“It’s so important to have all of us doing a little bit, listening to other people, reading about what is really happening, becoming involved.”
Oleg is a 40-year old gay man who was born and raised in a small town in Russia. He received asylum in 2014 and residency in 2019.
I had spent a year in the U.S. as a teenager, but I never imagined that I would emigrate here. The cultural differences were so strong and I just wanted to live in Russia. It took a long time for me to adjust to the idea of possibly living in another country. The most likely triggers were the changes that were happening in Russia in 2013. They started happening very fast – the government passed anti-gay laws and the liberal or democratic discourse was getting quieter and quieter. Everything was moving towards authoritarianism.
I came with a friend in 2014. We had no idea what it would be like when we got here and what it meant to apply for political asylum.
We came here absolutely blindfolded in a way. We were lucky to get the help of some pro bono lawyers to apply for asylum. At that time, the number of LGBT asylum cases from Russia was still pretty low. In 2014, a lot of my LGBT friends still hadn’t thought about leaving Russia. My friend and I were lucky and received our asylum approval pretty quickly. A few years later, the system was flooded. Many of my friends who arrived later have been waiting for years for their asylum interview.
After Trump was elected, there was a moment where I realized that Americans are not actually the final bastion of freedom that they’d like to be.
People say, “well, this cannot happen in America.” Well, it can. And other things can happen.
There are all these currents going on globally with nationalism and authoritarianism – it doesn’t give me a lot of optimism. I lived through the shift from a feeling of democratic freedom and possibility in Russia to the current state of nationalistic authoritarianism. It can happen here in the U.S., too. You need to constantly adjust to what is happening and live your little life, just trying to do whatever you can, and act locally, because that’s the only thing you can do. Because the global changes are just too strong. I wouldn’t build my future depending on any kind of national governmental support. I can’t live my whole life here thinking this is going to be a safe haven. And it is starting to look worse.
That’s why it’s so important to have all of us doing a little bit, listening to other people, reading about what is really happening, becoming involved. Gaining compassion for other people’s experiences of persecution.
For the past few years, I’ve worked as a waiter, a delivery person, a contractor. I’m thinking about ways to continue my education and give back. I would love to go somewhere and teach basic math and English to people. I’d also love to do some sort of photography, computer modeling, something that’s creative.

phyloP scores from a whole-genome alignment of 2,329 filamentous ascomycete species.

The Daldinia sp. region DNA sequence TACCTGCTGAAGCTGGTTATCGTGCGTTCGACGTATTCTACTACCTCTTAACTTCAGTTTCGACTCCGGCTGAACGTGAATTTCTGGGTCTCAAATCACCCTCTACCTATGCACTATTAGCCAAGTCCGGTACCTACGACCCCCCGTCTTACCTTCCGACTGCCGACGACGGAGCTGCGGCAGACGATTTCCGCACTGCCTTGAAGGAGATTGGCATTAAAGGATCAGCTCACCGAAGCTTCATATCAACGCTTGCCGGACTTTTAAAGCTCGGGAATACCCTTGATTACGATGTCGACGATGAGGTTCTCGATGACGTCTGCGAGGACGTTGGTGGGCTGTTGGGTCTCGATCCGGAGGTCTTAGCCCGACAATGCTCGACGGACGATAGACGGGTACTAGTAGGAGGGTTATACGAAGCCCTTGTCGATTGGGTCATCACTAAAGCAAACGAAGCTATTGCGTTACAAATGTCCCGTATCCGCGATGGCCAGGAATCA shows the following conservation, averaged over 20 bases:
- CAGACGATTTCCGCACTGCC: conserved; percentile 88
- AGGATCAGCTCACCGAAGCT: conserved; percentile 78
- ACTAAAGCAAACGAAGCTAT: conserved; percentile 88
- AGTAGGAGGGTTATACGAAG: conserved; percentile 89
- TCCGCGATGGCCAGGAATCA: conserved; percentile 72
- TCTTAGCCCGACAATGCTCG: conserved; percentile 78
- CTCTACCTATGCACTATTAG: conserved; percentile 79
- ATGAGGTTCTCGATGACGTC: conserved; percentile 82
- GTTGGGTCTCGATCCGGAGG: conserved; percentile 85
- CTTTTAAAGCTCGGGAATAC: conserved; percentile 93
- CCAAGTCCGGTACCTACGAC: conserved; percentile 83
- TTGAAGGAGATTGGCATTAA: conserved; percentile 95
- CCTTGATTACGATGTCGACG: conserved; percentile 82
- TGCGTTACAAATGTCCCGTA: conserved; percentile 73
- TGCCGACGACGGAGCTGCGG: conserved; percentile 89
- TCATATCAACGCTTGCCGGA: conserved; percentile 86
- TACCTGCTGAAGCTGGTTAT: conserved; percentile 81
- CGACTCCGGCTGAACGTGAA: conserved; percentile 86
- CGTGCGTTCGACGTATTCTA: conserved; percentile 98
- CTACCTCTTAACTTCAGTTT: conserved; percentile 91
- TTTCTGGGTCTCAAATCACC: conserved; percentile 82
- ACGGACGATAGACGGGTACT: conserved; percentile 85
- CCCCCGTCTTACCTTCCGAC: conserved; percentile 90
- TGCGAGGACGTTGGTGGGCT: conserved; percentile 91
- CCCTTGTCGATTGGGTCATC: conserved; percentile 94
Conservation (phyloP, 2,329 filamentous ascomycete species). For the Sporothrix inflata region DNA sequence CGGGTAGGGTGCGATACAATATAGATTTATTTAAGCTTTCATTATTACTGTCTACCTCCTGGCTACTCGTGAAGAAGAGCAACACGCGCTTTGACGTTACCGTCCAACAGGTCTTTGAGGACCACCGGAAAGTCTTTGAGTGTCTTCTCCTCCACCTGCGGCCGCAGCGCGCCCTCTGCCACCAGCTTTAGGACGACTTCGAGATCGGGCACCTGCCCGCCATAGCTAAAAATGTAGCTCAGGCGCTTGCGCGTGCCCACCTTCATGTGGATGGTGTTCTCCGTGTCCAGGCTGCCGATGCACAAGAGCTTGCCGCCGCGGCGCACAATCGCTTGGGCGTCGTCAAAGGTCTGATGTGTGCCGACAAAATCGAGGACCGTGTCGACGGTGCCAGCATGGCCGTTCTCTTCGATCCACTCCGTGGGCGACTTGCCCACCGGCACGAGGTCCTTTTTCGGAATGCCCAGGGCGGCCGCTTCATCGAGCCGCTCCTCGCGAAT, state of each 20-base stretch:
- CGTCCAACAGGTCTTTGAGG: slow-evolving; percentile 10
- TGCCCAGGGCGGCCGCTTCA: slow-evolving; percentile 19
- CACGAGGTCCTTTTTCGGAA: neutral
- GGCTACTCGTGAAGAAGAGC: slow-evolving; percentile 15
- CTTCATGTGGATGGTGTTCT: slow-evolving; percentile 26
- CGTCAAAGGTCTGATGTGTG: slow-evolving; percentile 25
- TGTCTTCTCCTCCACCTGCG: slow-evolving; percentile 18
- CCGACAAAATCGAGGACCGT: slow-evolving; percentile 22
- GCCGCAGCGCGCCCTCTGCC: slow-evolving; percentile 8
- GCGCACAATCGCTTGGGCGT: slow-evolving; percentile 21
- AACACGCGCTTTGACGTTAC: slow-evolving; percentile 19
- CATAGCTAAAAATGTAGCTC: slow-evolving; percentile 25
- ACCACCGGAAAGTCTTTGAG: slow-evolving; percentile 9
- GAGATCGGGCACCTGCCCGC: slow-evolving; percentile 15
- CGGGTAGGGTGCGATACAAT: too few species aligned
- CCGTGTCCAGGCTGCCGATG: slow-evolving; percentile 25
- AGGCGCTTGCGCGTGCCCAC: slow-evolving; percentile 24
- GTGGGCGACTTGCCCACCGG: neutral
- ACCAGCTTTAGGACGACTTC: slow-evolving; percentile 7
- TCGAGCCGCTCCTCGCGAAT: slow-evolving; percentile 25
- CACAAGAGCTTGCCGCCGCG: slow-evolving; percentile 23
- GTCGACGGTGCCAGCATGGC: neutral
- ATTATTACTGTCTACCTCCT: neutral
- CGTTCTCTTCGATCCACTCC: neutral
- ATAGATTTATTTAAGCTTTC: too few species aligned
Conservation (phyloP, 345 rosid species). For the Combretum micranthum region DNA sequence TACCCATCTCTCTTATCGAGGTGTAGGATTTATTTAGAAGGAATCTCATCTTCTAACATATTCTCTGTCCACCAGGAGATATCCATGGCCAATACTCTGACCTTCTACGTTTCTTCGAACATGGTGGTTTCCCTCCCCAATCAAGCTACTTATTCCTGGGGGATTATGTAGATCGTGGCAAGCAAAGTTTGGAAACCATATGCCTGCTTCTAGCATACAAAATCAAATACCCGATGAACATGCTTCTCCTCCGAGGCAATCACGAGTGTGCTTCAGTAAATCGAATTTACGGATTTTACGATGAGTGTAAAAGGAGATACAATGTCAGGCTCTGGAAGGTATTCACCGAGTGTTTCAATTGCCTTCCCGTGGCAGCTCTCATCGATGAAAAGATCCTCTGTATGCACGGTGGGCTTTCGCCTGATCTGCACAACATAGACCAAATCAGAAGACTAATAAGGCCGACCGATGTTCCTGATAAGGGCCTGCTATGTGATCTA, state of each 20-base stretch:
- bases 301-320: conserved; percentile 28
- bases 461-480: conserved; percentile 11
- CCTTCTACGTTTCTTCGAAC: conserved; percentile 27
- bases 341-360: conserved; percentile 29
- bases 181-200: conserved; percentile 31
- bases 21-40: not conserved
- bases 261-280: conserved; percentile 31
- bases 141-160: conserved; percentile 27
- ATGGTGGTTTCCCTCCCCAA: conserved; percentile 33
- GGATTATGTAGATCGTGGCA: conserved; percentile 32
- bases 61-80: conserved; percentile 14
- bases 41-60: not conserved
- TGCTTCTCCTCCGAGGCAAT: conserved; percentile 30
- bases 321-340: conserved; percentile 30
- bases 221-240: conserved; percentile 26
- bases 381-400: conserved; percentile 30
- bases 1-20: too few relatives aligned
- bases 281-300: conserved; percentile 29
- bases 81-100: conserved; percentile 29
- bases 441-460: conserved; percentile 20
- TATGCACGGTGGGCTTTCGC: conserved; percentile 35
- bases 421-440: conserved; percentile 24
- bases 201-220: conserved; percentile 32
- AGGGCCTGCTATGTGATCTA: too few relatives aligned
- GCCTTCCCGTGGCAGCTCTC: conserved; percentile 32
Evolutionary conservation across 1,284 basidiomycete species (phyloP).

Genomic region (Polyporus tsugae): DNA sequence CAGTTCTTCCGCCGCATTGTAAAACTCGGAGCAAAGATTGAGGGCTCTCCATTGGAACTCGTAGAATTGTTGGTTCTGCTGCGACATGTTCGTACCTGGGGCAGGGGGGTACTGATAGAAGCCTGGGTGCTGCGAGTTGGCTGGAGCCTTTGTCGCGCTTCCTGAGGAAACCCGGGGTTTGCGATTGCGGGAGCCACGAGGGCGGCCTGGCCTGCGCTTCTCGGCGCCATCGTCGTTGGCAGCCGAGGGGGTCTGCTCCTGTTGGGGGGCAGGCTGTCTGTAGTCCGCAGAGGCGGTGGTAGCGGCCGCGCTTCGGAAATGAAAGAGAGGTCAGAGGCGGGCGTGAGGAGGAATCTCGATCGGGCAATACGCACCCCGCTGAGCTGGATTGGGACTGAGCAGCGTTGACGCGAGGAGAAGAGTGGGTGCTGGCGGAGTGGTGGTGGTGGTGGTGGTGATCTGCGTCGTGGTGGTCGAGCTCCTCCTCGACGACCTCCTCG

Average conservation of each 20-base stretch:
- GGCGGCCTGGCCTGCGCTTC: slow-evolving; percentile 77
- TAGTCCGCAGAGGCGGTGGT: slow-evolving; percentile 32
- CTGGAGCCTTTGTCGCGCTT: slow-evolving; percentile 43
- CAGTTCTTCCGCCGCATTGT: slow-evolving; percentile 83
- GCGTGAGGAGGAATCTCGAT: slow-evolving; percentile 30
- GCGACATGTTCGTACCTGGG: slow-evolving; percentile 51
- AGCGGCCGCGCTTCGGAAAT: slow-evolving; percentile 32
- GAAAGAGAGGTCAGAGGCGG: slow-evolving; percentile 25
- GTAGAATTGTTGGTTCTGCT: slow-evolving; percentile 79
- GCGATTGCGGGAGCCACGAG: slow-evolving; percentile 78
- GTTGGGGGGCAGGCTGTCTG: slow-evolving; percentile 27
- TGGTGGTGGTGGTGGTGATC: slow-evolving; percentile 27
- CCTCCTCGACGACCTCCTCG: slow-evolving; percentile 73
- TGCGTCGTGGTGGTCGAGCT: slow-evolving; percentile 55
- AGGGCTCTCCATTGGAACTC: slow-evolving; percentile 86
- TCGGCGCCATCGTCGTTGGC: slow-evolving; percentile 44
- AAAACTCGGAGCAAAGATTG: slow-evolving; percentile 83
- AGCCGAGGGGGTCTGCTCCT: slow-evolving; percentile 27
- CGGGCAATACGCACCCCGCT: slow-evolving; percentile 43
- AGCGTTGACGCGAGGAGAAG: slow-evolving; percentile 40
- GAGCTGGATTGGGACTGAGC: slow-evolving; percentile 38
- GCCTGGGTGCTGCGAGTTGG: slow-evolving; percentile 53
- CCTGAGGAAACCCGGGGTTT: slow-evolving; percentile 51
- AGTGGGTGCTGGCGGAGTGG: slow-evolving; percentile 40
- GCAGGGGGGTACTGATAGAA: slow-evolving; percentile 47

It requires a little bit more belief in yourself – it’s not easy to come to a new country and to break into a new area. I’m trying to try something new alongside working to make a living. None of my education and skills from Russia are transferable to the U.S. so it’s really starting over. You have to try and adapt to the new reality. That’s one of the things that’s probably important for the immigrants who come here. You really can’t prepare yourself. You need to prepare to learn, to adjust, to be flexible.
Following the fall of the Soviet Union in 1991, Russia liberalized some of its anti-LGBTQ laws. Notably, homosexual relationships were decriminalized in 1993. Transgender Russians were allowed to change their legal gender on identity documents starting in 1997, though many obstacles and invasive surgical requirements remained in place.
In recent years, the Kremlin and many Russian politicians have consistently described LGBTQ communities in Russia as existing in opposition with “traditional values.” On June 11, 2013, the Russian State Duma adopted a law banning the “propaganda of non-traditional sexual relations among minors.” This law made it illegal for people to talk about anything related to LGBT issues with children and meant that gay parents were automatically considered “illegal.”
LGBTQ people in Russia have long faced threats, abuse inside their families, discrimination and violence, but the 2013 “gay propaganda” law increased social hostility and stifled access to affirming education and support services.
In December 2022, the Duma toughened this so-called LGBTQ Propaganda Law, expanding it to include adults and imposing heavy penalties. The new law specifically bans all materials that authorities consider to be LGBTQ “propaganda” and imposes fines of up to $6,400 for individuals and up to $80,000 for legal entities. Foreigners could receive up to 15 days in jail or deportation for breaking the law. Trans people are particularly at risk as the law forbids the promotion of information related to changing one’s gender assigned at birth.
Many believe that these recent moves by Putin and his government are connected to the war in Ukraine and growing authoritarianism in Russia. “LGBT people in Russia are recognized by the authorities at the legislative level as socially unequal. In other words, second-rate people. The sexual life of citizens is a part of human freedom that an authoritarian regime cannot tolerate. The adoption of the law is just another brick in building an autocracy in Russia.” – Yulia Alyoshina, Russia’s first transgender politician.